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Nassau County PBA Blames Police Precinct Merger For Crime Spike

Nassau County police cruiser (file/credit: Sophia Hall/WCBS 880)

Nassau County police cruiser (file/credit: Sophia Hall/WCBS 880)

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MINEOLA, N.Y. (CBSNewYork) - The plan to merge police precincts was intended to save Nassau County $20 million, but the PBA said all it has done is increase major crimes.

PBA President James Carver told WCBS 880 reporter Sophia Hall that grand larceny and burglary is up in the areas of Great Neck, Roslyn, and Mineola with Newsday reporting the  crime rate spike at 19 percent.

He said those crimes are also up in the Oceanside, East Rockaway, and Valley Stream areas, with Newsday reporting the crime rate spike at 11 percent.

“Why crime is going up? Because you’re taking busy precincts and you’ve merged them with mid-level precincts and they’re not getting the attention that they once got in the past,” Carver told Hall.

Carver said when people look to move to an area they look at the crime rate, and if the precincts remain merged, he said people will not move to Nassau County.

The Nassau County Police Department told Newsday that the numbers are misleading because the county’s crime rate is at historically low levels and just a handful of incidents can make the percentages go up.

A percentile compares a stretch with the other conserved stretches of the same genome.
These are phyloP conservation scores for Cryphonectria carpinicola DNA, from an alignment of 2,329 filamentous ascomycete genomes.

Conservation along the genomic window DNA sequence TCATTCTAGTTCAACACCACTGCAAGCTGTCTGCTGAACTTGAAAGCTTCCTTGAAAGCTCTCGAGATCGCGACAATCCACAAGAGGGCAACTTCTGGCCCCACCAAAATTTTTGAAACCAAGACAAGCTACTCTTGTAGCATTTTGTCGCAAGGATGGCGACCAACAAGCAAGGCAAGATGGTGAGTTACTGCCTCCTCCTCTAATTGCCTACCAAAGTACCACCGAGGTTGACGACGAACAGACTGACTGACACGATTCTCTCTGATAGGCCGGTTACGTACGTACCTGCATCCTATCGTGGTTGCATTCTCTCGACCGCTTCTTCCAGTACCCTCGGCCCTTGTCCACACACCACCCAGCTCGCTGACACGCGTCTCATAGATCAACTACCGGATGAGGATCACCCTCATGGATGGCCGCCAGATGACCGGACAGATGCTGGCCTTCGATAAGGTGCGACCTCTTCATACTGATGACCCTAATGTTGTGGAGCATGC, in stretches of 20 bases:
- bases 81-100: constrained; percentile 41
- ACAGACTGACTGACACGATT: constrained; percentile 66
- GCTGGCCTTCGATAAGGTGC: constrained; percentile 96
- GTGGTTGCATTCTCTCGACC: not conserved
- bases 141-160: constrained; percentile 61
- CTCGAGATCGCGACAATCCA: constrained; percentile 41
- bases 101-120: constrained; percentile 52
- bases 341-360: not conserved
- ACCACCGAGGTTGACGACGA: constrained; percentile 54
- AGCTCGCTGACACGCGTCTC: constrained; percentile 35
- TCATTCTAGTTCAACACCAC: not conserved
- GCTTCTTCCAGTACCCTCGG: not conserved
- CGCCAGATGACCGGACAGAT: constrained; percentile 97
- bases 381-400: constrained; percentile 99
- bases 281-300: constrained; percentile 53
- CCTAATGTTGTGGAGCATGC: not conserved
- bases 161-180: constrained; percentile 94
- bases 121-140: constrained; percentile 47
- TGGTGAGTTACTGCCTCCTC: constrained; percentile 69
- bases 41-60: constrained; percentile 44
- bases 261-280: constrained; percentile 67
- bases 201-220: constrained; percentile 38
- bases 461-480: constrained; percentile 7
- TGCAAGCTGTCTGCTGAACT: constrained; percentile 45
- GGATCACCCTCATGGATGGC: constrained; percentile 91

Carver said the department is trying to make excuses for the increase in crime.

“It has gone up, whether it be a significant number or any type of number, it’s going up and they should be concerned,” Carver said.

Nassau County First Deputy Police Commissioner Thomas Krumpter disputes Carver’s claims, saying major crime is down by one percent and all crime is down by eight percent.

“It is disingenuous to go through a pile of statistics and pick out anomalies in short periods of time. Public safety is not at risk as a result of the consolidation,” Krumpter told 1010 WINS. “Nassau County has the lowest crime of any major municipality, it is the safest community in America. Anybody that would pick out stats within a large pile of statistics in order to sensationalize a story is problematic.”